As evidenced by the success of “ Star Trek: Discovery” on CBS All Access, sci-fi fans still can’t get enough of Gene Roddenberry’s legendary franchise, even 52 years after the original series made its TV debut. That show broke ground in many ways, not least of which was with the casting of Nichelle Nichols as Nyota Uhura, which made her one of the first African-American actresses to have a lead role on a primetime television program. And at San Diego Comic-Con, Yahoo Entertainment was fortunate enough to sit down with the star to discuss her continued connection to “Star Trek” — as well as to reminisce about the famous figure who persuaded her to reconsider quitting the part.
Sitting beside Greg Grunberg (“Star Trek Beyond”), Kerry O’Quinn (creator of “Starlog”), and writer-director Spencer F. Lee, whose “From the Bridge” documentary about Star Trek was the main focus of the Comic-Con panel, Nichols confesses that she once tried to leave the 1966-69 series after the first season to pursue a career on Broadway. However, none other than Martin Luther King Jr. got in her way. The civil rights leader was a “Trek” fan, and he surprised her backstage and moved her to reconsider and stick it out — a decision about which (as you can see from the above video) she is now immensely happy, given her fondness for die-hard Trekkers.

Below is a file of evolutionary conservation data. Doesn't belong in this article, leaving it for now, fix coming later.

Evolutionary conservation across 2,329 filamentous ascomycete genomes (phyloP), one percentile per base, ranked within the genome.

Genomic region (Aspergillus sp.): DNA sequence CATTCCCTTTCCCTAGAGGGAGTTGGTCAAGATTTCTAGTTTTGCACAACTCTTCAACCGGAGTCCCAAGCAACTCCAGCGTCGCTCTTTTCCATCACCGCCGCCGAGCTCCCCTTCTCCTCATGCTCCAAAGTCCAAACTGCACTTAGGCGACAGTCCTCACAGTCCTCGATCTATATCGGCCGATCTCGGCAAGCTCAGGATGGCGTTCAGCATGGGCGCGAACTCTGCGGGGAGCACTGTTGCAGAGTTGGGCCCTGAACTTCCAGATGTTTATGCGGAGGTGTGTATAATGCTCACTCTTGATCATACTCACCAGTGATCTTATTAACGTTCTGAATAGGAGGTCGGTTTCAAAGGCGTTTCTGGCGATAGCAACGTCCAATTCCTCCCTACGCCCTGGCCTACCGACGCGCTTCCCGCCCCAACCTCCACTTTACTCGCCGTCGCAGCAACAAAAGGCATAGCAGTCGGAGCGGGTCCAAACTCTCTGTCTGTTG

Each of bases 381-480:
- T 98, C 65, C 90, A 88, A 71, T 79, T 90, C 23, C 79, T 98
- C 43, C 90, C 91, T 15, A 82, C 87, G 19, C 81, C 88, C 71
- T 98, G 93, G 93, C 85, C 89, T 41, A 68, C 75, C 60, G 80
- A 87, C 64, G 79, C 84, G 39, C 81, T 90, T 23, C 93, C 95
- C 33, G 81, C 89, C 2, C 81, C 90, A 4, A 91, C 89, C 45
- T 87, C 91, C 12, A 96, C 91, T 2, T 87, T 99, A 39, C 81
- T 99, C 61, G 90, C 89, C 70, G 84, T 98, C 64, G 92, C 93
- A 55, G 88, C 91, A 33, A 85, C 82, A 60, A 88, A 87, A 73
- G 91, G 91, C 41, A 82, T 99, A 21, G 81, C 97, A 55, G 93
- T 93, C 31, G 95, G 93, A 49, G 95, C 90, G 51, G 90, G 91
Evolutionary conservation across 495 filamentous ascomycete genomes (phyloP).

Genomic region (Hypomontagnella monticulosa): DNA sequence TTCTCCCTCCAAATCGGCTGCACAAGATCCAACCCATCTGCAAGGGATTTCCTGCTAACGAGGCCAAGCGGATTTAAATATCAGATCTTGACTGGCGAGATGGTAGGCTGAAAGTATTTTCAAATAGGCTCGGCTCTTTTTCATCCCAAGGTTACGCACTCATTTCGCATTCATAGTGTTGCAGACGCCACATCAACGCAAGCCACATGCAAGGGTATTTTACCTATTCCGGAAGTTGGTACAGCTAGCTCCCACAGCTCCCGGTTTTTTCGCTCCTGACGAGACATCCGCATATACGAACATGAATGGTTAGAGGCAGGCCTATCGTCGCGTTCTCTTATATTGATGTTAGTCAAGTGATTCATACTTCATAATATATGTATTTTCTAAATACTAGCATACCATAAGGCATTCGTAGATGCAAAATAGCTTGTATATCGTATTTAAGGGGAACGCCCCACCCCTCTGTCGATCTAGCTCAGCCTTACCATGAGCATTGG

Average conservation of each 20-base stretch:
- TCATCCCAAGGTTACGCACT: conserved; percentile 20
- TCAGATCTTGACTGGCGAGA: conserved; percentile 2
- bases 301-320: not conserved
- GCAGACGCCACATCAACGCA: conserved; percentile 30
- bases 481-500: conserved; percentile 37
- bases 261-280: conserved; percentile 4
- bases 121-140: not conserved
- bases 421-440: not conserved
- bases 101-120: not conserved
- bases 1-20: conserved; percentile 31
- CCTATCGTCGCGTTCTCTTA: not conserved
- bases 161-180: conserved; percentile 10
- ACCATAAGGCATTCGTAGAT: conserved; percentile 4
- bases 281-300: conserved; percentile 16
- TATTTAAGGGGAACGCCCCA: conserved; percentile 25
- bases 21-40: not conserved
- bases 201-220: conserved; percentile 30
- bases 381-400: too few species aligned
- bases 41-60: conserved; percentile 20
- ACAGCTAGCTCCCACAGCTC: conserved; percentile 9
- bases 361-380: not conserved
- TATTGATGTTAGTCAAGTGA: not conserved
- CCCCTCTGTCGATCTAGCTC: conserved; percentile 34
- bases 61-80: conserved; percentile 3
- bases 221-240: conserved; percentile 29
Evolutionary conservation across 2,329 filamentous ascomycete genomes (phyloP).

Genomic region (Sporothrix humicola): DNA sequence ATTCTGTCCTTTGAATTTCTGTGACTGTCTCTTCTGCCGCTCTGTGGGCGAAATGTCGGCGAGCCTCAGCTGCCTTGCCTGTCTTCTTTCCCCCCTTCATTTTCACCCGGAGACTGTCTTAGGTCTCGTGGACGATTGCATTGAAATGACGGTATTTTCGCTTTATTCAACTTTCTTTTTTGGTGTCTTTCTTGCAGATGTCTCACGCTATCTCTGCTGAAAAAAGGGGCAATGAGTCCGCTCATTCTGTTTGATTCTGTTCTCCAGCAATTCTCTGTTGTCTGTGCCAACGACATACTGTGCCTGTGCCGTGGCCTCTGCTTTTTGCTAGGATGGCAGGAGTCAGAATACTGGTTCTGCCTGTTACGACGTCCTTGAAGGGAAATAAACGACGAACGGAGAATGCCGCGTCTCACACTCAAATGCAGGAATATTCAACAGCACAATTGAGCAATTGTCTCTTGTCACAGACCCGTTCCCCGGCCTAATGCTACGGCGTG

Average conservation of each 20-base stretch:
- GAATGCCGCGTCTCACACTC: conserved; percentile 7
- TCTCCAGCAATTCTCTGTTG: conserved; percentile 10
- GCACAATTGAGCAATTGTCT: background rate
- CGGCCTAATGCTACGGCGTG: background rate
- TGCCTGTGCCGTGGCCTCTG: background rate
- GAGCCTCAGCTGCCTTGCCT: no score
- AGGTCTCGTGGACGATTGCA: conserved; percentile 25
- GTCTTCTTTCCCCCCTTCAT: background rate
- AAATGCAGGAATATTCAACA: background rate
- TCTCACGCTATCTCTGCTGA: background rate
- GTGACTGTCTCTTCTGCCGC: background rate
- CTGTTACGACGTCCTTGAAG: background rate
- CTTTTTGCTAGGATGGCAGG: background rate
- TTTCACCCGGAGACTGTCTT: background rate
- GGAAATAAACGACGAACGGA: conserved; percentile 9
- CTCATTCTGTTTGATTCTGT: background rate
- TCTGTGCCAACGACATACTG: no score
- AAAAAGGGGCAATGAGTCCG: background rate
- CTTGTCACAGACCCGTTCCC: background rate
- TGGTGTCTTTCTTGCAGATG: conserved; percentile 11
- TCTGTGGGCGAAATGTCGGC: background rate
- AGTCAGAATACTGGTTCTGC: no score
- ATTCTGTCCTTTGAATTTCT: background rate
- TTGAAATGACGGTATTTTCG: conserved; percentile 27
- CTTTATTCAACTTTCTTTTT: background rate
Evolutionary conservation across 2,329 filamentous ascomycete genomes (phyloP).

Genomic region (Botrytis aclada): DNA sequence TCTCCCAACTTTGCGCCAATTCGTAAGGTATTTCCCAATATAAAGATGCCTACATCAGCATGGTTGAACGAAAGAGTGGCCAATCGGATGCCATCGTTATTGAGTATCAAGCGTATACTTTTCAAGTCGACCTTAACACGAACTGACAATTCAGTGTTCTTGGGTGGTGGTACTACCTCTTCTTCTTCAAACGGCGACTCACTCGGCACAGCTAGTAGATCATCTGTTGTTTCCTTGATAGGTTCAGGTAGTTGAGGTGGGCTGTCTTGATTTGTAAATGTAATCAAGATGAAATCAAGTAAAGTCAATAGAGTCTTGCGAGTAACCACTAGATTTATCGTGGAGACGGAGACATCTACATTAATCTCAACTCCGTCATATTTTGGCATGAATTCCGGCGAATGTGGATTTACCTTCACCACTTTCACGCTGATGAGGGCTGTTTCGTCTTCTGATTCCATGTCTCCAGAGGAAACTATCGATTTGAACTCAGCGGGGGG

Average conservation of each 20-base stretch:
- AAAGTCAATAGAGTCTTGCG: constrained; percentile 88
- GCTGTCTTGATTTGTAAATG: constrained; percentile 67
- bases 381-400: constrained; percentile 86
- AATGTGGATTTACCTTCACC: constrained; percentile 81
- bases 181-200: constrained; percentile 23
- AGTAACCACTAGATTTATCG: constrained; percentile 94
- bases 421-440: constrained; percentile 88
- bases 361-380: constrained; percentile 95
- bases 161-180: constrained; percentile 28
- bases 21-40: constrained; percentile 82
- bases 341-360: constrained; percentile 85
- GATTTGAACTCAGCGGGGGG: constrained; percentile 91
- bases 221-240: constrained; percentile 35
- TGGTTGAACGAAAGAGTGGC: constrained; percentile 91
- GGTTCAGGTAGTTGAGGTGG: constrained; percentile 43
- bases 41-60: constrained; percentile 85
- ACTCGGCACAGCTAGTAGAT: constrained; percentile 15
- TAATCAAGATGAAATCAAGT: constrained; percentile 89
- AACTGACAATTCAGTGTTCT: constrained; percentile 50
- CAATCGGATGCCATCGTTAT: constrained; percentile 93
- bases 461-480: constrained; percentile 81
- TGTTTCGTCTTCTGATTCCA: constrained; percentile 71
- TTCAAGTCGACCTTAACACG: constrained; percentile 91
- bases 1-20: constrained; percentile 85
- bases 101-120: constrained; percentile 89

“Usually, an actor will respond with ‘Don’t tell me what to do’,” she laughingly says about MLK’s advice. “But coming from him, from a true Trekker, you just know what they mean and how deep it goes in their heart.” As O’Quinn makes clear, Nichols’s anecdote about her meeting with King can be heard in full in “From the Bridge” — specifically, via the below clip, which recounts how Nichols handed in her resignation letter to Roddenberry on a Friday, did a concert on Saturday, and then was greeted by King on Sunday.
While “From the Bridge” doesn’t yet have a release date, it has debuted a trailer, which reveals that the nonfiction film will feature interviews with other luminaries such as Stan Lee, Rod Roddenberry, Joe Dante, and, as host, George Takei.
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